I can't answer this question without some research, but I have Schandorff's excellent book, and I think it's a bit of a mistake to look to it for absolutely all the answers.  A really complete repertoire book would be much larger than this.  He takes you most of the way, especially in the most critical lines, but you definitely have to do some work of your own, as here.

In another vein, I am not so sure about the enthusiasm for the Noteboom expressed above.  I haven't looked in any depth at the line given by Schandorff, but I don't think that Black's task is so very easy in the main lines of this system.



I took a look at it Friday Night at a club I go to where there's a book collection. I was disappointed that he chose to allow the Noteboom. Black scores well (including against the line he gives)and in addition it's practically and psychologically difficult to defend against those passed pawns.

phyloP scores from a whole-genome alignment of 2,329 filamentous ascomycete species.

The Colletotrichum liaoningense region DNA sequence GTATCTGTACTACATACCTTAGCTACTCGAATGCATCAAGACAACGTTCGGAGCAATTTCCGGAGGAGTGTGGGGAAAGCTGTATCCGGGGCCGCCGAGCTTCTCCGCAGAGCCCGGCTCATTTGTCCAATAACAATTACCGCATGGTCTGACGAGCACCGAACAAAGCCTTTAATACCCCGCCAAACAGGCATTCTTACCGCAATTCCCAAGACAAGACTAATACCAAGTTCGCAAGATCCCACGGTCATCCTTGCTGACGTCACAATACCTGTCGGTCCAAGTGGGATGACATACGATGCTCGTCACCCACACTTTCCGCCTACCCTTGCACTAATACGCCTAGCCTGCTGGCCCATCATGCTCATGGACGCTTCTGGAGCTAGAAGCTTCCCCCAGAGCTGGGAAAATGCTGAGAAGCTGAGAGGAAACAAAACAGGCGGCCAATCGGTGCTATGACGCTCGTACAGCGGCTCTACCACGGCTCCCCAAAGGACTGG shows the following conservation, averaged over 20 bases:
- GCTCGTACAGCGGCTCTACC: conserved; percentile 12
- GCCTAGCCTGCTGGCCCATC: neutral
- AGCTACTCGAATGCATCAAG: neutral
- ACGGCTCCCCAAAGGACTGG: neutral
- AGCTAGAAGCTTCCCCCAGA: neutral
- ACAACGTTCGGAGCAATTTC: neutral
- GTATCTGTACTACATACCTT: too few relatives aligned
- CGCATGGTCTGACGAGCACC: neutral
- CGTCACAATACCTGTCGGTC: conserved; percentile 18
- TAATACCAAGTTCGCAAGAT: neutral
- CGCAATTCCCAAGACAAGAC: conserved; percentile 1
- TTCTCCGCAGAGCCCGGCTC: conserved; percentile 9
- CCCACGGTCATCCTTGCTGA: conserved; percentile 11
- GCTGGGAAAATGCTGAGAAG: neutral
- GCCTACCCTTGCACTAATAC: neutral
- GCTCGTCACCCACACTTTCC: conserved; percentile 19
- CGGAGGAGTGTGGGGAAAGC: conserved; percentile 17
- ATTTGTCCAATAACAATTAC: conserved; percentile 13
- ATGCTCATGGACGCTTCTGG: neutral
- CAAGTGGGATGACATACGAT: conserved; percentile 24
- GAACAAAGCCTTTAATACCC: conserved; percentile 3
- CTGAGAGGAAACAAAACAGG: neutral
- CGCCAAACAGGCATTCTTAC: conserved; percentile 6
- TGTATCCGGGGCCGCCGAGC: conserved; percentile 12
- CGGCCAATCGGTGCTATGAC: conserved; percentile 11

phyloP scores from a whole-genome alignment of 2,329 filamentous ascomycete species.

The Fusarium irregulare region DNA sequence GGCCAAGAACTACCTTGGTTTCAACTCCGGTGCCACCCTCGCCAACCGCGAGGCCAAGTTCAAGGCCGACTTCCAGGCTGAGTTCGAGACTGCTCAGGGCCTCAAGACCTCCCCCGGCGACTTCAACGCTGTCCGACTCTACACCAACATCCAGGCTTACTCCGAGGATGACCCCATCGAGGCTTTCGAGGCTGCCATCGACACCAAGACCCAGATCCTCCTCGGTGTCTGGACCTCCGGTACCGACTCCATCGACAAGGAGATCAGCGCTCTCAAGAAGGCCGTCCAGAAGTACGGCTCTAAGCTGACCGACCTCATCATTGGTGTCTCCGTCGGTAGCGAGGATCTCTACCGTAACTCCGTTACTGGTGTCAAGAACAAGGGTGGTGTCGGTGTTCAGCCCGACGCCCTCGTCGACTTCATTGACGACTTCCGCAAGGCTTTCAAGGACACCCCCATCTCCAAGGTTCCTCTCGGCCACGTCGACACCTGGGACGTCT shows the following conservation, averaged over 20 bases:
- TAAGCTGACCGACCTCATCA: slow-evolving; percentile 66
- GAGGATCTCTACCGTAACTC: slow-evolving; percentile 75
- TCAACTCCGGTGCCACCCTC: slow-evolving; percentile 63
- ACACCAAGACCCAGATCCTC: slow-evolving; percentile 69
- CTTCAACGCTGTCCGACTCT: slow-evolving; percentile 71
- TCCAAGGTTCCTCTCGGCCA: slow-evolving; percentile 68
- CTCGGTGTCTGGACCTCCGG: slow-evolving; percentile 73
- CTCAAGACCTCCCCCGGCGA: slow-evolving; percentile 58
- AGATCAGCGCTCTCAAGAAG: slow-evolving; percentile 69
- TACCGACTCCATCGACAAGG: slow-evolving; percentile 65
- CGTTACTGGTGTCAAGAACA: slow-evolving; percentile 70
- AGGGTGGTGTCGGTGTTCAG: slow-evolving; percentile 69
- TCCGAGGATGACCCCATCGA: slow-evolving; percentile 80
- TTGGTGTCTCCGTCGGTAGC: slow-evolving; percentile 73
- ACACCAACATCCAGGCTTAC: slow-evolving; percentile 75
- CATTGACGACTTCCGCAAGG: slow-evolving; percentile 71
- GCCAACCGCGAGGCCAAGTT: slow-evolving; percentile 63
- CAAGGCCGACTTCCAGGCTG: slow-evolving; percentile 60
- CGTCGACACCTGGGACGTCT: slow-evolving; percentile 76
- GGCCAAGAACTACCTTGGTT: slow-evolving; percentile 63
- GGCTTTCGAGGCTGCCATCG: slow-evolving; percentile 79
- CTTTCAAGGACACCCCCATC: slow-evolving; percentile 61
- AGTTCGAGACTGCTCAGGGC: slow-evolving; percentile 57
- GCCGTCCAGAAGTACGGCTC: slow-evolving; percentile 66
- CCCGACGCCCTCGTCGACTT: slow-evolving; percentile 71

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Re: Playing the Queen's Gambit: A Grandmaster Guide
Reply #54 - 04/06/09 at 14:42:07
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TonyRo wrote on 04/06/09 at 14:18:41:
7. Bb5 Bc5 8. b4



UUUU HARDCORE!Cheesy
  

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Re: Playing the Queen's Gambit: A Grandmaster Guide
Reply #53 - 04/06/09 at 14:18:41
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7. Bb5 Bc5 8. b4
  
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Re: Playing the Queen's Gambit: A Grandmaster Guide
Reply #52 - 04/06/09 at 14:17:50